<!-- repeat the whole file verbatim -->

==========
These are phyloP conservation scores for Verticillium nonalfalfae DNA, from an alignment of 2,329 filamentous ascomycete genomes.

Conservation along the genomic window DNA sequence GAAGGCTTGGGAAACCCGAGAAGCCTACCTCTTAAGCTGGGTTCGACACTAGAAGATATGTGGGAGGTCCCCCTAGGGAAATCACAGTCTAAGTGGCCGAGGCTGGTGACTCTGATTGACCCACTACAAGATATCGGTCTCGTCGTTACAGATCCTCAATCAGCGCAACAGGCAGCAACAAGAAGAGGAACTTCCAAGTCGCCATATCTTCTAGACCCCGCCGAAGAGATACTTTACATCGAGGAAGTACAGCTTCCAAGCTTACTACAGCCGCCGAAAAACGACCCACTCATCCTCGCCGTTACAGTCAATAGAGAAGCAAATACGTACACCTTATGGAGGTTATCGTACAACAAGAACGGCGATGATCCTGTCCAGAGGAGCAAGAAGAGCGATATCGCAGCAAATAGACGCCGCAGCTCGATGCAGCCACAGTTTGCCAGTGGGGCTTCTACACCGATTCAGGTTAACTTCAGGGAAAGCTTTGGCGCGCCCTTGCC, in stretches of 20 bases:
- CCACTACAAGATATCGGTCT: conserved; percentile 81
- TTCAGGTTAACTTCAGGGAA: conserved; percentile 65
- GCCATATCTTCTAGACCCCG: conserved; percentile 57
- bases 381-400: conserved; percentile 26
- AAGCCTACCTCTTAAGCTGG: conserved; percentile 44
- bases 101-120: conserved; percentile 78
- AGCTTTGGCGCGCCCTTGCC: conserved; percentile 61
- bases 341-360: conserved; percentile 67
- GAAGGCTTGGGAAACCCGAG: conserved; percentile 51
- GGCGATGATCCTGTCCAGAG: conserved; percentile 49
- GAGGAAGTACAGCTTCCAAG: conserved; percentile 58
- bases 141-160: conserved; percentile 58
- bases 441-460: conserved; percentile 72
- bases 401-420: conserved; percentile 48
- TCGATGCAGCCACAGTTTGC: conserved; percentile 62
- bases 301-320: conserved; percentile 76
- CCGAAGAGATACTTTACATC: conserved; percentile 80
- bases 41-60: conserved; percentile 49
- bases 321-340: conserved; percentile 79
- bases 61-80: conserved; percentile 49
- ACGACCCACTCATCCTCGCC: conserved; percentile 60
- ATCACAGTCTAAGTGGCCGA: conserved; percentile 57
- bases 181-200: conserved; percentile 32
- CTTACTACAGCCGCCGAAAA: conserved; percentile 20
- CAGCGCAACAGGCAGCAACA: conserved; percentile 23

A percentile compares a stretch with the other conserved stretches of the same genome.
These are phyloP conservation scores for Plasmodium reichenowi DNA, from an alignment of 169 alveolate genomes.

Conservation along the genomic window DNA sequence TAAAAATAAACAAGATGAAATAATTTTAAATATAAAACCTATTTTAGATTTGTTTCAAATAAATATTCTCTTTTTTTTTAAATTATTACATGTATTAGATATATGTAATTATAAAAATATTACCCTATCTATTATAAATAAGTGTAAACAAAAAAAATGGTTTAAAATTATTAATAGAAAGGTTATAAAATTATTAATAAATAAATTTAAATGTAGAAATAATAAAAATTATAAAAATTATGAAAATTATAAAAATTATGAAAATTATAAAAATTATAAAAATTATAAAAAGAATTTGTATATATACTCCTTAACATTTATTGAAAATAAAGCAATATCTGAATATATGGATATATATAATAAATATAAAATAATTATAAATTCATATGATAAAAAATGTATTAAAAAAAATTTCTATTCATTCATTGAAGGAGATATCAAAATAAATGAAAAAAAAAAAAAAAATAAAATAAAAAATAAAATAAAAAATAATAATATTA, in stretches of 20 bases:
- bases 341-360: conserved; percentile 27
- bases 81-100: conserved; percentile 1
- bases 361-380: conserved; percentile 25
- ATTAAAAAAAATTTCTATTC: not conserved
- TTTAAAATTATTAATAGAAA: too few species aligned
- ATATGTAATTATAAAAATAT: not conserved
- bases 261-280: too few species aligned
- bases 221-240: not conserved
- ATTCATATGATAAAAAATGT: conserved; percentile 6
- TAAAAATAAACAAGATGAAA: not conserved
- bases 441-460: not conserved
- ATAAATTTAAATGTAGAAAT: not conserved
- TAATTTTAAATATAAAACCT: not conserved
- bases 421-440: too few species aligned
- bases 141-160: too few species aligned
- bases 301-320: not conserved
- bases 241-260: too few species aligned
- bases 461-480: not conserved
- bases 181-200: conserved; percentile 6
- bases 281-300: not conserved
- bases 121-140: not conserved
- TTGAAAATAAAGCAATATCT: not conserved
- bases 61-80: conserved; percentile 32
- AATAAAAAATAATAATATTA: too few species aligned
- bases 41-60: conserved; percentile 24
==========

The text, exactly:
These are phyloP conservation scores for Verticillium nonalfalfae DNA, from an alignment of 2,329 filamentous ascomycete genomes.

Conservation along the genomic window DNA sequence GAAGGCTTGGGAAACCCGAGAAGCCTACCTCTTAAGCTGGGTTCGACACTAGAAGATATGTGGGAGGTCCCCCTAGGGAAATCACAGTCTAAGTGGCCGAGGCTGGTGACTCTGATTGACCCACTACAAGATATCGGTCTCGTCGTTACAGATCCTCAATCAGCGCAACAGGCAGCAACAAGAAGAGGAACTTCCAAGTCGCCATATCTTCTAGACCCCGCCGAAGAGATACTTTACATCGAGGAAGTACAGCTTCCAAGCTTACTACAGCCGCCGAAAAACGACCCACTCATCCTCGCCGTTACAGTCAATAGAGAAGCAAATACGTACACCTTATGGAGGTTATCGTACAACAAGAACGGCGATGATCCTGTCCAGAGGAGCAAGAAGAGCGATATCGCAGCAAATAGACGCCGCAGCTCGATGCAGCCACAGTTTGCCAGTGGGGCTTCTACACCGATTCAGGTTAACTTCAGGGAAAGCTTTGGCGCGCCCTTGCC, in stretches of 20 bases:
- CCACTACAAGATATCGGTCT: conserved; percentile 81
- TTCAGGTTAACTTCAGGGAA: conserved; percentile 65
- GCCATATCTTCTAGACCCCG: conserved; percentile 57
- bases 381-400: conserved; percentile 26
- AAGCCTACCTCTTAAGCTGG: conserved; percentile 44
- bases 101-120: conserved; percentile 78
- AGCTTTGGCGCGCCCTTGCC: conserved; percentile 61
- bases 341-360: conserved; percentile 67
- GAAGGCTTGGGAAACCCGAG: conserved; percentile 51
- GGCGATGATCCTGTCCAGAG: conserved; percentile 49
- GAGGAAGTACAGCTTCCAAG: conserved; percentile 58
- bases 141-160: conserved; percentile 58
- bases 441-460: conserved; percentile 72
- bases 401-420: conserved; percentile 48
- TCGATGCAGCCACAGTTTGC: conserved; percentile 62
- bases 301-320: conserved; percentile 76
- CCGAAGAGATACTTTACATC: conserved; percentile 80
- bases 41-60: conserved; percentile 49
- bases 321-340: conserved; percentile 79
- bases 61-80: conserved; percentile 49
- ACGACCCACTCATCCTCGCC: conserved; percentile 60
- ATCACAGTCTAAGTGGCCGA: conserved; percentile 57
- bases 181-200: conserved; percentile 32
- CTTACTACAGCCGCCGAAAA: conserved; percentile 20
- CAGCGCAACAGGCAGCAACA: conserved; percentile 23

A percentile compares a stretch with the other conserved stretches of the same genome.
These are phyloP conservation scores for Plasmodium reichenowi DNA, from an alignment of 169 alveolate genomes.

Conservation along the genomic window DNA sequence TAAAAATAAACAAGATGAAATAATTTTAAATATAAAACCTATTTTAGATTTGTTTCAAATAAATATTCTCTTTTTTTTTAAATTATTACATGTATTAGATATATGTAATTATAAAAATATTACCCTATCTATTATAAATAAGTGTAAACAAAAAAAATGGTTTAAAATTATTAATAGAAAGGTTATAAAATTATTAATAAATAAATTTAAATGTAGAAATAATAAAAATTATAAAAATTATGAAAATTATAAAAATTATGAAAATTATAAAAATTATAAAAATTATAAAAAGAATTTGTATATATACTCCTTAACATTTATTGAAAATAAAGCAATATCTGAATATATGGATATATATAATAAATATAAAATAATTATAAATTCATATGATAAAAAATGTATTAAAAAAAATTTCTATTCATTCATTGAAGGAGATATCAAAATAAATGAAAAAAAAAAAAAAAATAAAATAAAAAATAAAATAAAAAATAATAATATTA, in stretches of 20 bases:
- bases 341-360: conserved; percentile 27
- bases 81-100: conserved; percentile 1
- bases 361-380: conserved; percentile 25
- ATTAAAAAAAATTTCTATTC: not conserved
- TTTAAAATTATTAATAGAAA: too few species aligned
- ATATGTAATTATAAAAATAT: not conserved
- bases 261-280: too few species aligned
- bases 221-240: not conserved
- ATTCATATGATAAAAAATGT: conserved; percentile 6
- TAAAAATAAACAAGATGAAA: not conserved
- bases 441-460: not conserved
- ATAAATTTAAATGTAGAAAT: not conserved
- TAATTTTAAATATAAAACCT: not conserved
- bases 421-440: too few species aligned
- bases 141-160: too few species aligned
- bases 301-320: not conserved
- bases 241-260: too few species aligned
- bases 461-480: not conserved
- bases 181-200: conserved; percentile 6
- bases 281-300: not conserved
- bases 121-140: not conserved
- TTGAAAATAAAGCAATATCT: not conserved
- bases 61-80: conserved; percentile 32
- AATAAAAAATAATAATATTA: too few species aligned
- bases 41-60: conserved; percentile 24